• KillerGymRat

        I appreciate your response and totally get your thinking, and you might be right. Though when you factor in all the circumstances I personally don't see what bottoming out now accomplishes if it means trading PP and KG.

        In the short term you've sold the heart and soul of the franchise and possibly erroded your fan base. With the players available you are not going to improve. In fact I'd argue with a Bledsoe or whoever we can get, sans PP and KG the team does worse. Who is the go-to scorer? What is the teams identity? Most teams and the league fall into this category and you can spend many frustrating seasons trying to find your answers. And more importantly who is tuning in to see this team without Rondo, Pierce, and KG. By next season you won't see the C's on nationally televised games. So it doesn't help with revenue or ticket sales.

        In the long term you're in that unenviable position of being too good to get a top 5 draft pick, but not good enough to be a serious threat for a deep playoff run. You have no stars (save for maybe Rondo – who might demand to be traded at that point) so you are not a destination top free agents want to play. You're basically in basketball hell with the majority of the league.

        IMO the only reason to trade PP or KG is for a legitimate star. If we can get Josh Smith or a Kevin Love…as much as it pains me, you pull the trigger. Anything short of that you are just losing star power and the real draw for anyone to come and play in Boston.

        I think a better approach is to clean house of the middle men (Bass, Green, Lee, Terry) and try and find a team with a disgruntled star or somebody who needs to free up cap space or the luxury tax that is willing to take a pool of assets in return. It will be tough since they all signed multiple year deals and you may have to do a series of deals to get it done. But they are the expendable ones. Even just trading them for short term contracts is a better approach. You want to keep the consitent mentality of toughness and this teams identity. People learn that from KG and PP.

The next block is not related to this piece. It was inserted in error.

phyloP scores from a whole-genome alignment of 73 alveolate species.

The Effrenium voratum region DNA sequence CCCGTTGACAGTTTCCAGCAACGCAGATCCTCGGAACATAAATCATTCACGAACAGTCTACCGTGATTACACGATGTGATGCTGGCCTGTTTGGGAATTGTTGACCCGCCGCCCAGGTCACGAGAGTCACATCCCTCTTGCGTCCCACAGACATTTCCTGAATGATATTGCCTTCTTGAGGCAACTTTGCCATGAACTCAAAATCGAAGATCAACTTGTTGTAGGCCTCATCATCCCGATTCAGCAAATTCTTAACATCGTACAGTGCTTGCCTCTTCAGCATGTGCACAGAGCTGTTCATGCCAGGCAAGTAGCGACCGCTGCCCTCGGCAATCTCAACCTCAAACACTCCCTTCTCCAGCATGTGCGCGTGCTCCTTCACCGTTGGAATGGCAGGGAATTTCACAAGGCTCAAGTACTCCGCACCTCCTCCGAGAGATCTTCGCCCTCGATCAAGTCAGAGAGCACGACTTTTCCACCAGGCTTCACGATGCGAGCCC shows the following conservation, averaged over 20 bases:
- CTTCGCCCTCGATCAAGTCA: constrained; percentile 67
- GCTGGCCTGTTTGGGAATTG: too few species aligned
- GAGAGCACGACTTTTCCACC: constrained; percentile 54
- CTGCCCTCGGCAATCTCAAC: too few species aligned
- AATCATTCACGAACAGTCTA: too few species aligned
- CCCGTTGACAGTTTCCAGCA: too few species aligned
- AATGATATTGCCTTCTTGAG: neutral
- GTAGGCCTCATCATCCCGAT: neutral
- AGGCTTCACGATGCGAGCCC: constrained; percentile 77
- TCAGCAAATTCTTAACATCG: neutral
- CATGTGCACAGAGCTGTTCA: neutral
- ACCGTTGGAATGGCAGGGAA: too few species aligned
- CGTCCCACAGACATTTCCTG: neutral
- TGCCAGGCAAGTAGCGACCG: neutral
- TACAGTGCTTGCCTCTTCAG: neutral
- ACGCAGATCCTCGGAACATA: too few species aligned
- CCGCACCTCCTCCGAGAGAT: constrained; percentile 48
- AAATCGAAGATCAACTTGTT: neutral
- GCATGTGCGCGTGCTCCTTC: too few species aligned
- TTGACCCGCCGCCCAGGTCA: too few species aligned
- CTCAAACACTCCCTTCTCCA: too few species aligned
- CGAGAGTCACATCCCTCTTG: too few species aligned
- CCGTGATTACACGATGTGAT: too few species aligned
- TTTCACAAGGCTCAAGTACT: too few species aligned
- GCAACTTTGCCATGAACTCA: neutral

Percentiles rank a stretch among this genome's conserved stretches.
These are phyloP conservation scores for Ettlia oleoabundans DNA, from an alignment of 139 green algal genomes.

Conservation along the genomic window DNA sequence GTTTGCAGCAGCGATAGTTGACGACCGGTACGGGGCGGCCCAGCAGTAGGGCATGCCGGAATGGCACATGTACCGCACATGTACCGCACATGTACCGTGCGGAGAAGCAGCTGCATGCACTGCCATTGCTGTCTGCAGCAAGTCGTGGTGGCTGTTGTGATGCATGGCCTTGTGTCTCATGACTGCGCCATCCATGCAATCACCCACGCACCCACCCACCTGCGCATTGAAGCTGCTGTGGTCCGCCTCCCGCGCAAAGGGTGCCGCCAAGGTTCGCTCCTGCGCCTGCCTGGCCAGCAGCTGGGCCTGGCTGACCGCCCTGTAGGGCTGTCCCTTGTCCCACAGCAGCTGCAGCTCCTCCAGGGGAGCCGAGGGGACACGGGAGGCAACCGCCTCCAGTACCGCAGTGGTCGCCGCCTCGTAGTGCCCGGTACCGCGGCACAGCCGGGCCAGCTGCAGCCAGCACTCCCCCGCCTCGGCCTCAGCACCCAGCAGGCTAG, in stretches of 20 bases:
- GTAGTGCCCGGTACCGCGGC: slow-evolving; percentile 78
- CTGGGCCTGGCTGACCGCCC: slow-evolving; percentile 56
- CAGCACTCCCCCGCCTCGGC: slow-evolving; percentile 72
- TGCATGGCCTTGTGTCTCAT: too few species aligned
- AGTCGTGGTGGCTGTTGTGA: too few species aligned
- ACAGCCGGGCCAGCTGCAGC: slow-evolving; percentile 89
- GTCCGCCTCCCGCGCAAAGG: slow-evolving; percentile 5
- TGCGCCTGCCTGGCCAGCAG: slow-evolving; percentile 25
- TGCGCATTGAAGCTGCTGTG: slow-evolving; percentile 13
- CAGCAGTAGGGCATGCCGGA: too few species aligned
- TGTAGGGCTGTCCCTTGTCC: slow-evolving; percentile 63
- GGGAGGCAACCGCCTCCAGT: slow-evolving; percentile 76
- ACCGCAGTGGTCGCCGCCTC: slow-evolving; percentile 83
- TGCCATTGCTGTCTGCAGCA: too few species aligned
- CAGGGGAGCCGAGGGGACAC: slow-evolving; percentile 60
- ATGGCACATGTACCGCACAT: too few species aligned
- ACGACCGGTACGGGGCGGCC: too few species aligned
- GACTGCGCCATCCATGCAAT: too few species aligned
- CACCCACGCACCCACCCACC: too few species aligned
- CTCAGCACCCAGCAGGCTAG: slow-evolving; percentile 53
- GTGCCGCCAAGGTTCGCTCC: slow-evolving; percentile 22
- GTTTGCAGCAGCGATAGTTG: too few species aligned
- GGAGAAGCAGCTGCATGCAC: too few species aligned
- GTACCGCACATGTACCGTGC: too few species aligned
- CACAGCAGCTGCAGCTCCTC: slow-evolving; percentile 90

Trust me, you trade away KG and this team goes to pieces. It will lose its toughness, it's fire, and it's defense first identity and will middle with all the other Atlantas, Portlands, and such.

        I absolutely agree you have to have a transcendent star…but you get such a star either by being one of the worst teams in the league and lucking out in the lottery, or by trade or free agency. Neither option is realistic at this point, so again, what do you gain by trading away our future hall of famers now?

        • Danny

          Best post Ive seen on here in days, exactly what Im thinking. Blowing it up isn't a some bonafide solution, youre going to lose casual fans, TV money, and a host of other things. Basketball is a business, stars make money, Forbes rated the Celtics the NBAs fourth most valuable franchise. No way the owners give up our star power for role players and mid first round picks in a weak draft. Groubeck would fire Danny before he allowed that to happen. Losing KG and Pierce alienates your casual fan base.

    • ghoulbuns

      Agreed 100%

  • KillerGymRat

    I think people have really short memories when it comes to rebuilding and some startling bad ideas when it comes to trades. Unless you love middling in mediocrity. Please tell me that last team that blew it up and won a title within 3 – 5 seasons. If at all. It just doesn't happen.

    If your post proposes that nothing short of titles is worthy of the rafters, then we're talking about a rebuild that can and will take time.